What The Pandemic Has Not Changed For Waste Management

Even though much of the way we do business has changed since the onset of COVID-19, our zero waste and sustainability goals have not changed.

No matter what business you’re in, here’s what you should continue to focus on, and why:


The pandemic has made it clear that recycling is here to stay.

When the quarantine cut off the supply of recycled office paper to toilet paper manufacturers, a shortage ensued.

Recyclable materials are commodities that feed our supply chains. Businesses continue to recycle not only to reduce waste going to the landfill and incinerators, but to control rising waste disposal costs.


Commercial organics regulations have not changed and are, in fact, being expanded in major cities like NYC, where businesses must comply with updated organics rules effective July 31, 2020. This is because food waste and other organics account for a significant chunk of U.S. waste.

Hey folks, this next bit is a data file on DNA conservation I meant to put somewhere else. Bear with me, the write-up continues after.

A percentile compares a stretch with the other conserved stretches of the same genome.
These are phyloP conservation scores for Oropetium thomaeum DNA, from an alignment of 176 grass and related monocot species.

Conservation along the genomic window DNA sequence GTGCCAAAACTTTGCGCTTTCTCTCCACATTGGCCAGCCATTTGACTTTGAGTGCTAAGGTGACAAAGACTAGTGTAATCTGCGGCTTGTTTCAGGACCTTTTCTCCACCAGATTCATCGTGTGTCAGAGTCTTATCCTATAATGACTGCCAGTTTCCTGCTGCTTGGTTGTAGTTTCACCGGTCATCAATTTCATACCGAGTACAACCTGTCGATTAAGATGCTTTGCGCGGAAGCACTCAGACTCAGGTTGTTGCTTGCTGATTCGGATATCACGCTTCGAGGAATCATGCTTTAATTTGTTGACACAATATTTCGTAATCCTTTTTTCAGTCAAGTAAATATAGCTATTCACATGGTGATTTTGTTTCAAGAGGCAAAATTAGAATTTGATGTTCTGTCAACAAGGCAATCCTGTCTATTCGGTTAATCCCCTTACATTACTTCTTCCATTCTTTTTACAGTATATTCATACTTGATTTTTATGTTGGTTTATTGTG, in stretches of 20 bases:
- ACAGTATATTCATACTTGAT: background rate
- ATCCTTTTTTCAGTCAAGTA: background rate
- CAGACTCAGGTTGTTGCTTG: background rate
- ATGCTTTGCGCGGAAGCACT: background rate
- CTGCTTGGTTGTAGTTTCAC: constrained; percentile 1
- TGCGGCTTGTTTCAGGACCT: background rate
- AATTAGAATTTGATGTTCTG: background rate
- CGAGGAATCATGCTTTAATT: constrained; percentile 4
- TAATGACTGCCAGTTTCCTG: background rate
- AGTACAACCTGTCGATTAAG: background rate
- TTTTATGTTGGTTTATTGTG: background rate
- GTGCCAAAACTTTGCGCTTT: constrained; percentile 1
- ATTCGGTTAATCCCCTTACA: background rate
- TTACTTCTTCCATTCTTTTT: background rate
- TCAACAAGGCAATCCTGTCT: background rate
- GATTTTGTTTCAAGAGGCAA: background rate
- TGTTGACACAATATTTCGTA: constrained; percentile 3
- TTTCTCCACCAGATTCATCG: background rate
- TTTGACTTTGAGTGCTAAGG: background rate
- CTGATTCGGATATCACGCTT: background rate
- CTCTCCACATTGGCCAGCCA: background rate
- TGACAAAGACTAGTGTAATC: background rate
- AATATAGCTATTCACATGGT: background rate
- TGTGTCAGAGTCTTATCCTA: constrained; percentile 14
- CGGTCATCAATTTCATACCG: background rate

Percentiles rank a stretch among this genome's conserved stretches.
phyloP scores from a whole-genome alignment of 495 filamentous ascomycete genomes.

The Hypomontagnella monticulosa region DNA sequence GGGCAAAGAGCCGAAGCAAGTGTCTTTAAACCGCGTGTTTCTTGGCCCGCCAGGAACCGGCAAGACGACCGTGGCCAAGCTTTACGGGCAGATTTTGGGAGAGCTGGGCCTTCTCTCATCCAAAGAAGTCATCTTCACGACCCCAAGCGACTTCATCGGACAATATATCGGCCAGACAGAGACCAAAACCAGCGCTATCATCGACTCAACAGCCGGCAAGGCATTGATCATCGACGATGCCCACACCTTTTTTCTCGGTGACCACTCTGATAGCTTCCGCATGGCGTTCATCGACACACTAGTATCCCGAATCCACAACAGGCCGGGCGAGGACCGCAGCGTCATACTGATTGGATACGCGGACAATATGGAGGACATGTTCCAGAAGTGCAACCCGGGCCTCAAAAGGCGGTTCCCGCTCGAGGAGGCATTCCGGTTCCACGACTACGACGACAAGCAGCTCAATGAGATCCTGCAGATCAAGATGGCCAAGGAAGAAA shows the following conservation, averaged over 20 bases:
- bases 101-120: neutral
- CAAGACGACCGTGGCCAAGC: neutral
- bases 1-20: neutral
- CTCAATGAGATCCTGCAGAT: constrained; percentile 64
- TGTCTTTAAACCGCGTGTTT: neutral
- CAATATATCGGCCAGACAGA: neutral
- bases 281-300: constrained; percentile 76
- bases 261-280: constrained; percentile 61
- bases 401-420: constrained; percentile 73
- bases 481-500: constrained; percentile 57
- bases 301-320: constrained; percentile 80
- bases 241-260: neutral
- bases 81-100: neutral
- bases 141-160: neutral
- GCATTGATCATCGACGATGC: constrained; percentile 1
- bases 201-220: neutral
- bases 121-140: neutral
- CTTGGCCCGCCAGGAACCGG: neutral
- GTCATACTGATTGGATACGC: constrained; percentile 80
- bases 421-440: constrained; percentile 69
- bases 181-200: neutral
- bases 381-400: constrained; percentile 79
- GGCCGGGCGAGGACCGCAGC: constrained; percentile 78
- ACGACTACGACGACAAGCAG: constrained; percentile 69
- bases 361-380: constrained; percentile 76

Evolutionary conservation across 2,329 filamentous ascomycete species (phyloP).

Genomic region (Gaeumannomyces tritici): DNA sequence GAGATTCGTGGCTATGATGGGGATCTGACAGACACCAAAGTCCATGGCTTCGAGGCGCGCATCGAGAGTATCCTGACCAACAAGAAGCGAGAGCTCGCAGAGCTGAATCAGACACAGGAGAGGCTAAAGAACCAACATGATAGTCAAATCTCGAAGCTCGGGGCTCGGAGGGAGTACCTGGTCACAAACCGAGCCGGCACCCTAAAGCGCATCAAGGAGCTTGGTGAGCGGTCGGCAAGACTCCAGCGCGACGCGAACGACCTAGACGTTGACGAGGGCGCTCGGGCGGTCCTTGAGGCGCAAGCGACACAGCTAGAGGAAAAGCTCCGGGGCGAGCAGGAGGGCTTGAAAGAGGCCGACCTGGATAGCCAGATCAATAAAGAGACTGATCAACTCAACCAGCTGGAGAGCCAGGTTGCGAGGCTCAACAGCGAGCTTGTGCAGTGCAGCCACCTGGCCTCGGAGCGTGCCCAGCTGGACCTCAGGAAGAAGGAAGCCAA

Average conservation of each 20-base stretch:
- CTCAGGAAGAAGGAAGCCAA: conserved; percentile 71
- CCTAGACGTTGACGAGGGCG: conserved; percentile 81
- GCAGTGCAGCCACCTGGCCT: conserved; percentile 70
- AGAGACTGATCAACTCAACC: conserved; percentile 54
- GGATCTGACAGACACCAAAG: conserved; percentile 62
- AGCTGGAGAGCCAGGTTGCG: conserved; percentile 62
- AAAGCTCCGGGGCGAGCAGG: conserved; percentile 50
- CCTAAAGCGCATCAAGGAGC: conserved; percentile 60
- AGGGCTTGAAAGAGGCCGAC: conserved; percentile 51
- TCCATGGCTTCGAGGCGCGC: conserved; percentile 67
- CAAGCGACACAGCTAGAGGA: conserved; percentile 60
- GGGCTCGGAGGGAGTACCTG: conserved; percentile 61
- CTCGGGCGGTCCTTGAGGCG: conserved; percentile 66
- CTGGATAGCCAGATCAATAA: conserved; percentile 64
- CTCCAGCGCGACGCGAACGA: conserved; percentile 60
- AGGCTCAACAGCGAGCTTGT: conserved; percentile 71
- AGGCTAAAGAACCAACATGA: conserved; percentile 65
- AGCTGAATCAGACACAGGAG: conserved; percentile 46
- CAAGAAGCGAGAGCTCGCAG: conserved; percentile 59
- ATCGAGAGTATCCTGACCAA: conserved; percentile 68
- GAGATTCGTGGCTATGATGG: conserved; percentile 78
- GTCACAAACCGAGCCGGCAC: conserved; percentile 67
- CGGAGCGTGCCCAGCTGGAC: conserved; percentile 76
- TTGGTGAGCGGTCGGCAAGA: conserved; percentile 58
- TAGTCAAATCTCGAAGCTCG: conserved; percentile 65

• According to the U.S. EPA, organic materials comprise a majority of total municipal solid waste generation.
  • A Great Forest survey of 100+ waste audits nationwide found that organic material account for 36% of commercial office trash.
  • Even during quarantine, food waste has continued to be a problem because of disruptions to the supply chain.


Moving towards Zero Waste will remain imperative because it is the only sustainable long term strategy to control rising waste disposal costs.


Unfortunately, plastic pollution will continue to be a problem as some are returning to single-use items to reduce the perceived risks of virus transmission.

While plastic bag bans, for example, have been rolled back in some places, these regulations are still being enforced in areas like New York State.


Due to shutdowns around the globe, pollution has dissipated in many places, and some people are seeing blue skies for the first time. The public will not forget that when necessary, the world (and businesses) were able to unite to stem a threat.

Consumers will continue to demand greater accountability and transparency from the businesses world, which will further necessitate an increased requirement for carbon footprint and other sustainability reporting.

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